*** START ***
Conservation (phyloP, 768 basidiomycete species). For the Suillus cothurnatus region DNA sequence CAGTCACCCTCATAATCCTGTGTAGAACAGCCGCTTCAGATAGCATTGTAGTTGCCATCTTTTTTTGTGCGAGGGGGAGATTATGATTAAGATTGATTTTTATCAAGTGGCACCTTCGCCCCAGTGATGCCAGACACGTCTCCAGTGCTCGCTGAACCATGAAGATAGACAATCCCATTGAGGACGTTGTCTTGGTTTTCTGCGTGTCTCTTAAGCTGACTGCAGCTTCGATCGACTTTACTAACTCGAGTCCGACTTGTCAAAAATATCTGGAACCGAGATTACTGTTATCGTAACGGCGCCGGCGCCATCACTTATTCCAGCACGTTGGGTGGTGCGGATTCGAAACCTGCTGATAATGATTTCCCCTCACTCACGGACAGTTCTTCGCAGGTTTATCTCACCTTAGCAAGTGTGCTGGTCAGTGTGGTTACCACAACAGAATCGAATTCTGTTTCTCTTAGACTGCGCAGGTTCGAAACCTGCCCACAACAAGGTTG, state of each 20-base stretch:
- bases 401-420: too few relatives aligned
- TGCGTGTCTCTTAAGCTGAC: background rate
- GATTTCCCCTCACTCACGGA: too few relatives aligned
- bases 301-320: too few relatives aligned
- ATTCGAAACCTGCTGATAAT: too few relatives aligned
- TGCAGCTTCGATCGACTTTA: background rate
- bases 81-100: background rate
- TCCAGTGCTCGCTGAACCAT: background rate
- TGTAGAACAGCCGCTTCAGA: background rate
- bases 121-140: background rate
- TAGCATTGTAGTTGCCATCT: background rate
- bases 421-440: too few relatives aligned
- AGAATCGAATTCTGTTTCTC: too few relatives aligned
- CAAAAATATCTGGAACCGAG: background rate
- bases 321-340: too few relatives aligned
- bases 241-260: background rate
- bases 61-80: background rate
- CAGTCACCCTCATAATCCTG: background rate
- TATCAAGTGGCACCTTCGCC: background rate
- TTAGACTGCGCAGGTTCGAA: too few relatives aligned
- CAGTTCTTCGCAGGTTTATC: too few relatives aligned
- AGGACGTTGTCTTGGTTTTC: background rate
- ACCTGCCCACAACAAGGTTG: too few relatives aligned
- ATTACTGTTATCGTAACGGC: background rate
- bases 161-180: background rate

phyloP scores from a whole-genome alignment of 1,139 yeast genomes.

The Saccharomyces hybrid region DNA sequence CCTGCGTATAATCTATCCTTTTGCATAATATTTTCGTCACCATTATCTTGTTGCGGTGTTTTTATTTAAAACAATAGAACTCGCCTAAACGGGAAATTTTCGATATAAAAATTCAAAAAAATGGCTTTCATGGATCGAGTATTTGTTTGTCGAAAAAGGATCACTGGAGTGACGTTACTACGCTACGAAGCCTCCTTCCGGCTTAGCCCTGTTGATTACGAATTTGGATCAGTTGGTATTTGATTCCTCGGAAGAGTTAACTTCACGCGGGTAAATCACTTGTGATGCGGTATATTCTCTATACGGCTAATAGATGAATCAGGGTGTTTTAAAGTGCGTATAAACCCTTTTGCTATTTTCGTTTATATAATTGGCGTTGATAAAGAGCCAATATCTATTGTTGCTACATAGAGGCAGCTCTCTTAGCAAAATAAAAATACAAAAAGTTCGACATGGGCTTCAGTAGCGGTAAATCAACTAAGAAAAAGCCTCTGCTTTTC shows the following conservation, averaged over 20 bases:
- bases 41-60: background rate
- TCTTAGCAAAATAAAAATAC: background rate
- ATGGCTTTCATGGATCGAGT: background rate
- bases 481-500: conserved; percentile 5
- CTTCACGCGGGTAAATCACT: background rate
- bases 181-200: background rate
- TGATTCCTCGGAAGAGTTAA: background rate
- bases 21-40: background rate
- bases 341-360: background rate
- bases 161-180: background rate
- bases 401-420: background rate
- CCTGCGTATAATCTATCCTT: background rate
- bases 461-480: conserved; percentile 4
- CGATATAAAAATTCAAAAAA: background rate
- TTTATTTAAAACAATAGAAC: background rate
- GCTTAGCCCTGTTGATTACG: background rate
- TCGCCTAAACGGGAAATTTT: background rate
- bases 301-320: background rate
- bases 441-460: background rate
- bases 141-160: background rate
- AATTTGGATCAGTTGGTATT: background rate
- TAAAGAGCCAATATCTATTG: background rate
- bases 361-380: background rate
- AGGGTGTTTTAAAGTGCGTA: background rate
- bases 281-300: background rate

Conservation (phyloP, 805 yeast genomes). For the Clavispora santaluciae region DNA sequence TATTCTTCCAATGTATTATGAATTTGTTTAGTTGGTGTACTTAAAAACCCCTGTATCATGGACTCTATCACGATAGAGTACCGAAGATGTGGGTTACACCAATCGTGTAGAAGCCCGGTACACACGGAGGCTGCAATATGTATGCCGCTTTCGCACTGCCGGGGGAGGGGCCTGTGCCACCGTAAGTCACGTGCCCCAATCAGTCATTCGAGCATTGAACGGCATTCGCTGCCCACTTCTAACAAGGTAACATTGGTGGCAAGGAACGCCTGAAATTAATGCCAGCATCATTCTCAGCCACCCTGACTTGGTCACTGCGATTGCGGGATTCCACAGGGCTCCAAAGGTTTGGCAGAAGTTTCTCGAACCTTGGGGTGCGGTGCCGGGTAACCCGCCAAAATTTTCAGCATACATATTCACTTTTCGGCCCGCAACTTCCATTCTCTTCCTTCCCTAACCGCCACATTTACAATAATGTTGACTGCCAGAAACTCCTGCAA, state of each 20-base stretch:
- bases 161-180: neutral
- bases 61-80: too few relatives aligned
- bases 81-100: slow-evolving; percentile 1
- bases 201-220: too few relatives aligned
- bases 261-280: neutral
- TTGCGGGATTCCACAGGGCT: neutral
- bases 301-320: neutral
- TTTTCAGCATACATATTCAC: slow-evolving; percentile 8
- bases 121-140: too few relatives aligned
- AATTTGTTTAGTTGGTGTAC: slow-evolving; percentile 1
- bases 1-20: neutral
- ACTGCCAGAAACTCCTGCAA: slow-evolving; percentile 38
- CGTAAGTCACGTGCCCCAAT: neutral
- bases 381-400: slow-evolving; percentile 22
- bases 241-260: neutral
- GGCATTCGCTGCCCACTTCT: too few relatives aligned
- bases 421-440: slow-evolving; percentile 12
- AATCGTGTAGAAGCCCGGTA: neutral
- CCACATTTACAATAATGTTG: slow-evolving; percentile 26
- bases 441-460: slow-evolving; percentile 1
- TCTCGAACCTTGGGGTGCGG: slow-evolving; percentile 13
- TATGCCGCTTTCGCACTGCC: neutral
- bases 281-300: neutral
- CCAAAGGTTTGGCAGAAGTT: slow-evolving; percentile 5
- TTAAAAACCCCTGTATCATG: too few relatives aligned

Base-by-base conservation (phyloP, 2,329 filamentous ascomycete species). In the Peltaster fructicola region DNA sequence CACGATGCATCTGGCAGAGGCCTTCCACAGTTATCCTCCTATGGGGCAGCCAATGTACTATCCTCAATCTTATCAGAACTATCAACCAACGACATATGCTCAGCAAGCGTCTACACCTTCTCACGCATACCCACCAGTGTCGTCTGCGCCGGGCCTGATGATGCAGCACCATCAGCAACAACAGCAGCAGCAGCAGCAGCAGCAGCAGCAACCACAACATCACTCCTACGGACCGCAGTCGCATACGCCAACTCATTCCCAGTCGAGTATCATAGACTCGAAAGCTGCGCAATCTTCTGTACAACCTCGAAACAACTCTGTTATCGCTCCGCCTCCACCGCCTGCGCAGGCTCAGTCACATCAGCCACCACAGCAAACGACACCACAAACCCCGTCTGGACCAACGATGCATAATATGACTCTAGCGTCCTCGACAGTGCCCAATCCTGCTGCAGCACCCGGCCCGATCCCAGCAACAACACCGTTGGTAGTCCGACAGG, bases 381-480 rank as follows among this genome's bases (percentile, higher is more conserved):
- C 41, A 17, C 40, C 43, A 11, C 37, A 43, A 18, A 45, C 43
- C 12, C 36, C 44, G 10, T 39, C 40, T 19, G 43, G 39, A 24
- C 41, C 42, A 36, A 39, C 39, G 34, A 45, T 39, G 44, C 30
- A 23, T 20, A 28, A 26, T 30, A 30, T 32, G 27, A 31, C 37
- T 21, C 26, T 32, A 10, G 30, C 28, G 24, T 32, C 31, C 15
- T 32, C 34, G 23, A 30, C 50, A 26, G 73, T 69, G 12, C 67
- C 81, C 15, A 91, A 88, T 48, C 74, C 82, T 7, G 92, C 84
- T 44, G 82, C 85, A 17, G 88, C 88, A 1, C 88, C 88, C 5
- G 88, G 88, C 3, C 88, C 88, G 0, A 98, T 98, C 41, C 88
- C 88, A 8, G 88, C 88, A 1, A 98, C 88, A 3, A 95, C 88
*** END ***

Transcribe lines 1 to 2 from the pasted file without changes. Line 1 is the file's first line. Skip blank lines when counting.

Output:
Conservation (phyloP, 768 basidiomycete species). For the Suillus cothurnatus region DNA sequence CAGTCACCCTCATAATCCTGTGTAGAACAGCCGCTTCAGATAGCATTGTAGTTGCCATCTTTTTTTGTGCGAGGGGGAGATTATGATTAAGATTGATTTTTATCAAGTGGCACCTTCGCCCCAGTGATGCCAGACACGTCTCCAGTGCTCGCTGAACCATGAAGATAGACAATCCCATTGAGGACGTTGTCTTGGTTTTCTGCGTGTCTCTTAAGCTGACTGCAGCTTCGATCGACTTTACTAACTCGAGTCCGACTTGTCAAAAATATCTGGAACCGAGATTACTGTTATCGTAACGGCGCCGGCGCCATCACTTATTCCAGCACGTTGGGTGGTGCGGATTCGAAACCTGCTGATAATGATTTCCCCTCACTCACGGACAGTTCTTCGCAGGTTTATCTCACCTTAGCAAGTGTGCTGGTCAGTGTGGTTACCACAACAGAATCGAATTCTGTTTCTCTTAGACTGCGCAGGTTCGAAACCTGCCCACAACAAGGTTG, state of each 20-base stretch:
- bases 401-420: too few relatives aligned